The Seasteading Institute's web site lays out their project like this:
Seasteaders bring a startup sensibility to the problem of government monopolies that don’t innovate sufficiently. Obsolete political systems conceived in previous centuries are ill-equipped to unleash the enormous opportunities in twenty-first century innovation. Seasteaders envision a vibrant startup sector for governance, with many small groups testing out innovative ideas as they compete to better serve their residents’ needs.You only have to reach the next paragraph to discover that the seasteaders have already given up – for now, anyway – their plan to build on the open ocean. Open oceans have big waves a lot of the time, rather inconveniently for city life, and they are regularly tossed by gigantic storms that would smash the city shown on the SI's web site (above) to smithereens. So for now they are hoping for something a little less free:
Currently, it is very difficult to experiment with alternative social systems on a small scale; countries are so enormous that it is hard for an individual to make much difference. The world needs a place where those who wish to experiment with building new societies can go to test out their ideas. All land on Earth is already claimed, making the oceans humanity’s next frontier.
Our first stride to the seas will be the Floating City Project, through which we are crafting practical plans for the world’s first floating community with significant political autonomy located within a host nation’s protected waters.The idea is to find a country that would be willing to let the SI build a city in some protected bay. This would help with storms and also with the other obvious problem of such a scheme, which is who would defend the city against pirates. There might even be countries willing to try this. But in return the host country would surely insist on enforcement of some of its laws, for example against drug trading, smuggling, tax evasion, harboring of fugitives, and the like. Which means that the floating city will have to have law enforcement. The host country would no doubt also insist on some payment for the services they provide (such as protection from pirates), which means the floating city will have to collect taxes, so it will have to have tax laws and tax collectors.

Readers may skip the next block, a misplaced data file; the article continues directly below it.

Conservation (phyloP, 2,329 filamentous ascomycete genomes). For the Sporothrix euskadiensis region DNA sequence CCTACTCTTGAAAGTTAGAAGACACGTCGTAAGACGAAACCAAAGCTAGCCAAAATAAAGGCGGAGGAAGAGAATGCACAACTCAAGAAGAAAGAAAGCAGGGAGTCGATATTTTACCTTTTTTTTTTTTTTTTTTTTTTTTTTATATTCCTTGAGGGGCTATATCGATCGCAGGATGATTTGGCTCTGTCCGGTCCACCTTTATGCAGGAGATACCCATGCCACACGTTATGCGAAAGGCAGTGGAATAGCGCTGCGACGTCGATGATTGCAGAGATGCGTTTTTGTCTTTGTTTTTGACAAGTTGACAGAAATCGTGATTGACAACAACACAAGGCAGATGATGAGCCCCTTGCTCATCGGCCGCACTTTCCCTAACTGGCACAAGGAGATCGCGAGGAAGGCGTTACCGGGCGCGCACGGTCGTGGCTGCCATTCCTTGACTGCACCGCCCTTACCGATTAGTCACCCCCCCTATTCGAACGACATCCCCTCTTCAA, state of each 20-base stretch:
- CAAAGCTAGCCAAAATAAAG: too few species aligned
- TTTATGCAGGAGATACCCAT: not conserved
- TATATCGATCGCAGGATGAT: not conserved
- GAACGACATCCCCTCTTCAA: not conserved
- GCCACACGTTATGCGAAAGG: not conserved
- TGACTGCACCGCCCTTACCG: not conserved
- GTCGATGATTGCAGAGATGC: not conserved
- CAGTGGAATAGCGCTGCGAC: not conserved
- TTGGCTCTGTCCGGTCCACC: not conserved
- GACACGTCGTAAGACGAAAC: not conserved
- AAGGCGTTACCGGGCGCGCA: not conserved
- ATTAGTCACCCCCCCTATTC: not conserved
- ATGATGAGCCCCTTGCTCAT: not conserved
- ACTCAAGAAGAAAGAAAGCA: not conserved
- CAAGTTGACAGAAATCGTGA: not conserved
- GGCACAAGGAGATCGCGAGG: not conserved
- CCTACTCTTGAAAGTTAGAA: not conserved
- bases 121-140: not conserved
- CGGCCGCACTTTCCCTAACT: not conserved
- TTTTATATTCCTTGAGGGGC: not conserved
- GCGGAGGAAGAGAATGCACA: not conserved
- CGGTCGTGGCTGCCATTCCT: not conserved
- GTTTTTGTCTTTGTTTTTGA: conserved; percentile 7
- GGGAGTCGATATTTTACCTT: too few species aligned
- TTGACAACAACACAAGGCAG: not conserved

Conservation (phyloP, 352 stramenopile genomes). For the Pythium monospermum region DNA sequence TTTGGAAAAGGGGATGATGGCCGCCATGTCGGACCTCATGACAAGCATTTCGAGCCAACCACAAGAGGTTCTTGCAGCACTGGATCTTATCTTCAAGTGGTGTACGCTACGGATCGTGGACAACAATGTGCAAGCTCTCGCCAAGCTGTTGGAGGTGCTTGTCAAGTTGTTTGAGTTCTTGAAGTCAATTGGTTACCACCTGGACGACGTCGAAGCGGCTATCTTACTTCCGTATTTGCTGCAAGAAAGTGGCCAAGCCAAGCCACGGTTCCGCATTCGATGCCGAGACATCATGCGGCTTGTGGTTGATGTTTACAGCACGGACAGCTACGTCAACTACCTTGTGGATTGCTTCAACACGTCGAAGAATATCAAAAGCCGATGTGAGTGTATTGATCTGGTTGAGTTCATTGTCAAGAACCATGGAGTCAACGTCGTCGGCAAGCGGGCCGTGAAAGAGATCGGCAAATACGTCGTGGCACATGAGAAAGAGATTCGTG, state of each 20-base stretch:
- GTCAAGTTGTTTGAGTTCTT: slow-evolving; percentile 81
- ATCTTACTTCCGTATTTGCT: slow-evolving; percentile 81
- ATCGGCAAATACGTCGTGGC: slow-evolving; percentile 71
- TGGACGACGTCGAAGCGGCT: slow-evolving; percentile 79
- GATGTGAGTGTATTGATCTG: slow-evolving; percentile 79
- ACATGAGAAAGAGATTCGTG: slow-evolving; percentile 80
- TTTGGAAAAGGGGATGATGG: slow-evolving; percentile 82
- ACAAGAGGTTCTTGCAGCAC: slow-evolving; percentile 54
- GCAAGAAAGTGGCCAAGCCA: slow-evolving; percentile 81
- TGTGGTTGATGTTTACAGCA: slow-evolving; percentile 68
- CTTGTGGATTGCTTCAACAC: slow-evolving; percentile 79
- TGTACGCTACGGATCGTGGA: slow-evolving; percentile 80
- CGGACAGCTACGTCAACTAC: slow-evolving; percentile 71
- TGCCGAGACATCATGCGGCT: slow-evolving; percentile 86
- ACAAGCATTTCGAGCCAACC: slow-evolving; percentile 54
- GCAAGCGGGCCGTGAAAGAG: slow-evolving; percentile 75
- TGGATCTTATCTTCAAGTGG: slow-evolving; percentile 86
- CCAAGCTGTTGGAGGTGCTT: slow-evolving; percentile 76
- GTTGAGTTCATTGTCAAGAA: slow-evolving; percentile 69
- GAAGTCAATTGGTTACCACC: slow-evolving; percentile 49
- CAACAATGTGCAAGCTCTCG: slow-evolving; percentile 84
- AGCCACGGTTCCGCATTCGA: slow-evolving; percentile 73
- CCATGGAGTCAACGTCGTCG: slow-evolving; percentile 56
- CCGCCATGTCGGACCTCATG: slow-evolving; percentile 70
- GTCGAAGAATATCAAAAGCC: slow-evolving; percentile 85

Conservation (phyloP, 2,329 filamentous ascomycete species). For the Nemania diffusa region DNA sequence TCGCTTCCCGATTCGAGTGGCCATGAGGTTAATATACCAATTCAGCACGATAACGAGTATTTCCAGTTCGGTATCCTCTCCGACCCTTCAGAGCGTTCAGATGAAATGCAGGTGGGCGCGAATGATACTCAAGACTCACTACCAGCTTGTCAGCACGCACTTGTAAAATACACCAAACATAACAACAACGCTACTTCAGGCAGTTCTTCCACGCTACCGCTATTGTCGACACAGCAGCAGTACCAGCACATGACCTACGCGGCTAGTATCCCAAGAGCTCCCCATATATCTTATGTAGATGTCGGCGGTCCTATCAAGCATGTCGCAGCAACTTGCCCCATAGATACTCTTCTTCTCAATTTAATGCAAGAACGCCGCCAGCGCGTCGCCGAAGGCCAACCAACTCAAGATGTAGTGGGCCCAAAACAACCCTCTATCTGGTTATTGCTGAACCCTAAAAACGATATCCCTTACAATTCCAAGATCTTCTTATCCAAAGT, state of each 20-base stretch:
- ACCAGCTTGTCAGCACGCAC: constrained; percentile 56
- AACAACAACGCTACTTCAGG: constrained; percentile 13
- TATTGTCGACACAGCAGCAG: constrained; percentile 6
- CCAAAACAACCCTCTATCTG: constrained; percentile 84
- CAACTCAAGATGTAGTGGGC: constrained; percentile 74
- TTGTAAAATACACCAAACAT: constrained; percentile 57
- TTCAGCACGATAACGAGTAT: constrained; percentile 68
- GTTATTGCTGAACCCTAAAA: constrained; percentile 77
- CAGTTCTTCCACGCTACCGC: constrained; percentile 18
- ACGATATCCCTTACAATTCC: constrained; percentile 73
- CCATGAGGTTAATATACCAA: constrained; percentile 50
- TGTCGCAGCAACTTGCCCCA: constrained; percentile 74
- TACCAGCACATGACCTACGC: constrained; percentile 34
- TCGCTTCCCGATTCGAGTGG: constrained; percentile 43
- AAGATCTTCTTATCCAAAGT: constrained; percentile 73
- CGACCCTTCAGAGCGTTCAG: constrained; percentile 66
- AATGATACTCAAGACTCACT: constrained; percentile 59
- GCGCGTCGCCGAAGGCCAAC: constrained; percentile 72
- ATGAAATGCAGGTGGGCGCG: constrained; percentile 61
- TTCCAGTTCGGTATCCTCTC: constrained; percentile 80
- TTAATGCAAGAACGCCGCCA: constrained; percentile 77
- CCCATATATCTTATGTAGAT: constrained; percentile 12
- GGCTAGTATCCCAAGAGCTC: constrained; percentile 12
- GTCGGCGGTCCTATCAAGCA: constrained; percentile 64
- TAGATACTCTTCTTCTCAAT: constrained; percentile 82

This is already starting to sound a lot like government. And we haven't even gotten to all the stuff the floating city will have to provide for itself, from maintenance to drinking water to electricity. Who will decide what to charge for these things and what to do with people who fall behind on their bills? Some of the people saddest about the non-appearance of floating cities are not libertarians but anti-libertarians, who were hoping somebody would try a libertarian paradise so as to demonstrate that it won't work:
Of all Mr. Thiel’s social-engineering enthusiasms, one I would have most loved to see play out is Seasteading, an initiative to create libertarian utopias on artificial islands in the middle of oceans. . . . Recently Mr. Thiel suggested that he’d gone cold on Seasteading, because of cost and practicality. Unmentioned was the possibility that the experiment would have come to an ideologically inconvenient conclusion: that a small island — whether created by nature or man — would be an astonishingly bad place to live without rules.The innovations created by brilliant inventors and entrepreneurs are great. But they do not appear in a social vacuum. Consider the career of Thiel's old Paypal partner Elon Musk. Musk has become one of the tech world's biggest heroes, and he, like the rest of them, regularly complains about regulatory interference in his companies. But the businesses he has chosen to focus on, space and electric cars, depend absolutely on the government. In the short term the government is the main market for space launch services, and the work being done by Space-X draws on decades of pioneering work by the U.S. and Russian governments. Musk's electric cars receive a large subsidy from the government. More broadly people drive cars in large part because governments have acted over the decades to create standards in everything from turn signals to stop signs that make driving safe.
I understand why brilliant innovators chafe against the regulations of our highly bureaucratic society. I work in regulation, and as I have said many times sometimes even I am astonished at the number of hoops that a major project has to pass through. But that is not because regulators are evil; it is because balancing the needs of business with the demands of neighbors and other citizens is just a hard problem. Alex Tabarrok recently argued that the first step in making it easier to repair our crumbling infrastructure should be repealing all historic preservation laws. This would eliminate my job and those of half my friends, so perhaps I am not the best person to make a fair evaluation of this proposal. But I think it would do a lot less than he thinks to speed up bridge replacement and the like. The main reason the Historic Preservation Act was passed in 1966 was that government agencies found it to burdensome to keep dealing with calls to preserve historic buildings and neighborhoods on a case-by-case basis, and they needed a regular process to evaluate claims that this or that place was "historic". It was Interior Secretary Mo Udall who called for the bill, after he had spent dozens of hours in meetings about a single historic house in Virginia. Repealing the laws won't silence the demands of preservationists, it will just move those demands to other parts of the development process that won't be as well qualified to deal with them.
People will disagree, and that means there have to be measures in place to adjudicate these disagreements, which means that government and bureaucracy are inevitable. Even for Seasteaders.